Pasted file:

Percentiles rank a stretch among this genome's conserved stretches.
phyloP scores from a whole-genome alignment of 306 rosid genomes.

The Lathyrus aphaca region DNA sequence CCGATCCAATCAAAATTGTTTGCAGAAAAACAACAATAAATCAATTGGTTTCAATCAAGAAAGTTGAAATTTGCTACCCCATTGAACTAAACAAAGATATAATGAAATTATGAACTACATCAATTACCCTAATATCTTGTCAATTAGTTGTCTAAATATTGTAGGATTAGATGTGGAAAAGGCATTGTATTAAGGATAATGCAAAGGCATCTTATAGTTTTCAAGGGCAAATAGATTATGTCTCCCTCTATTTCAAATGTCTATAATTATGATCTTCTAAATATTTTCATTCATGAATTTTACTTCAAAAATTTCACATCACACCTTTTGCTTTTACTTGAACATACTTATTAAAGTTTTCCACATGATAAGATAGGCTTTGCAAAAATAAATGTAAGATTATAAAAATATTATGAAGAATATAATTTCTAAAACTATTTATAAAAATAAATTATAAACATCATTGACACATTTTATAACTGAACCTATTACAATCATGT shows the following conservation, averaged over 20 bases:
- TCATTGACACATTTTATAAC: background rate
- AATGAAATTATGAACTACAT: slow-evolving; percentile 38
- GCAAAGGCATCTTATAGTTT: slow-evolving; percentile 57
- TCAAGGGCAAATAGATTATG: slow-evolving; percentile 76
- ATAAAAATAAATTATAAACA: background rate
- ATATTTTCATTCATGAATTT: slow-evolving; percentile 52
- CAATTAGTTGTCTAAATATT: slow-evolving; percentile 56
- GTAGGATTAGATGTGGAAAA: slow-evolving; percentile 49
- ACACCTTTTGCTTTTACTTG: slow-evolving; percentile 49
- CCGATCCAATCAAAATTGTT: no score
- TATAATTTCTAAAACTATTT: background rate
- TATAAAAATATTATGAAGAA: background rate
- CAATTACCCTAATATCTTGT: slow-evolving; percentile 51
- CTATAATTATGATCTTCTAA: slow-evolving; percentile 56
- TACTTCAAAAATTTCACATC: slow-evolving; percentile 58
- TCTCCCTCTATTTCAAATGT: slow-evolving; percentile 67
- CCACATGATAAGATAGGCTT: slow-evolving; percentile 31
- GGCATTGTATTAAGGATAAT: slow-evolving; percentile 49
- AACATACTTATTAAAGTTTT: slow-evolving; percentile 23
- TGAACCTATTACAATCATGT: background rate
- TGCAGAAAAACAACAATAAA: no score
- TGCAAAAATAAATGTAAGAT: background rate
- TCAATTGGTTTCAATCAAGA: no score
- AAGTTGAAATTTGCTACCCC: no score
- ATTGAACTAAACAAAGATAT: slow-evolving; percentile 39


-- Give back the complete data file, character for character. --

Percentiles rank a stretch among this genome's conserved stretches.
phyloP scores from a whole-genome alignment of 306 rosid genomes.

The Lathyrus aphaca region DNA sequence CCGATCCAATCAAAATTGTTTGCAGAAAAACAACAATAAATCAATTGGTTTCAATCAAGAAAGTTGAAATTTGCTACCCCATTGAACTAAACAAAGATATAATGAAATTATGAACTACATCAATTACCCTAATATCTTGTCAATTAGTTGTCTAAATATTGTAGGATTAGATGTGGAAAAGGCATTGTATTAAGGATAATGCAAAGGCATCTTATAGTTTTCAAGGGCAAATAGATTATGTCTCCCTCTATTTCAAATGTCTATAATTATGATCTTCTAAATATTTTCATTCATGAATTTTACTTCAAAAATTTCACATCACACCTTTTGCTTTTACTTGAACATACTTATTAAAGTTTTCCACATGATAAGATAGGCTTTGCAAAAATAAATGTAAGATTATAAAAATATTATGAAGAATATAATTTCTAAAACTATTTATAAAAATAAATTATAAACATCATTGACACATTTTATAACTGAACCTATTACAATCATGT shows the following conservation, averaged over 20 bases:
- TCATTGACACATTTTATAAC: background rate
- AATGAAATTATGAACTACAT: slow-evolving; percentile 38
- GCAAAGGCATCTTATAGTTT: slow-evolving; percentile 57
- TCAAGGGCAAATAGATTATG: slow-evolving; percentile 76
- ATAAAAATAAATTATAAACA: background rate
- ATATTTTCATTCATGAATTT: slow-evolving; percentile 52
- CAATTAGTTGTCTAAATATT: slow-evolving; percentile 56
- GTAGGATTAGATGTGGAAAA: slow-evolving; percentile 49
- ACACCTTTTGCTTTTACTTG: slow-evolving; percentile 49
- CCGATCCAATCAAAATTGTT: no score
- TATAATTTCTAAAACTATTT: background rate
- TATAAAAATATTATGAAGAA: background rate
- CAATTACCCTAATATCTTGT: slow-evolving; percentile 51
- CTATAATTATGATCTTCTAA: slow-evolving; percentile 56
- TACTTCAAAAATTTCACATC: slow-evolving; percentile 58
- TCTCCCTCTATTTCAAATGT: slow-evolving; percentile 67
- CCACATGATAAGATAGGCTT: slow-evolving; percentile 31
- GGCATTGTATTAAGGATAAT: slow-evolving; percentile 49
- AACATACTTATTAAAGTTTT: slow-evolving; percentile 23
- TGAACCTATTACAATCATGT: background rate
- TGCAGAAAAACAACAATAAA: no score
- TGCAAAAATAAATGTAAGAT: background rate
- TCAATTGGTTTCAATCAAGA: no score
- AAGTTGAAATTTGCTACCCC: no score
- ATTGAACTAAACAAAGATAT: slow-evolving; percentile 39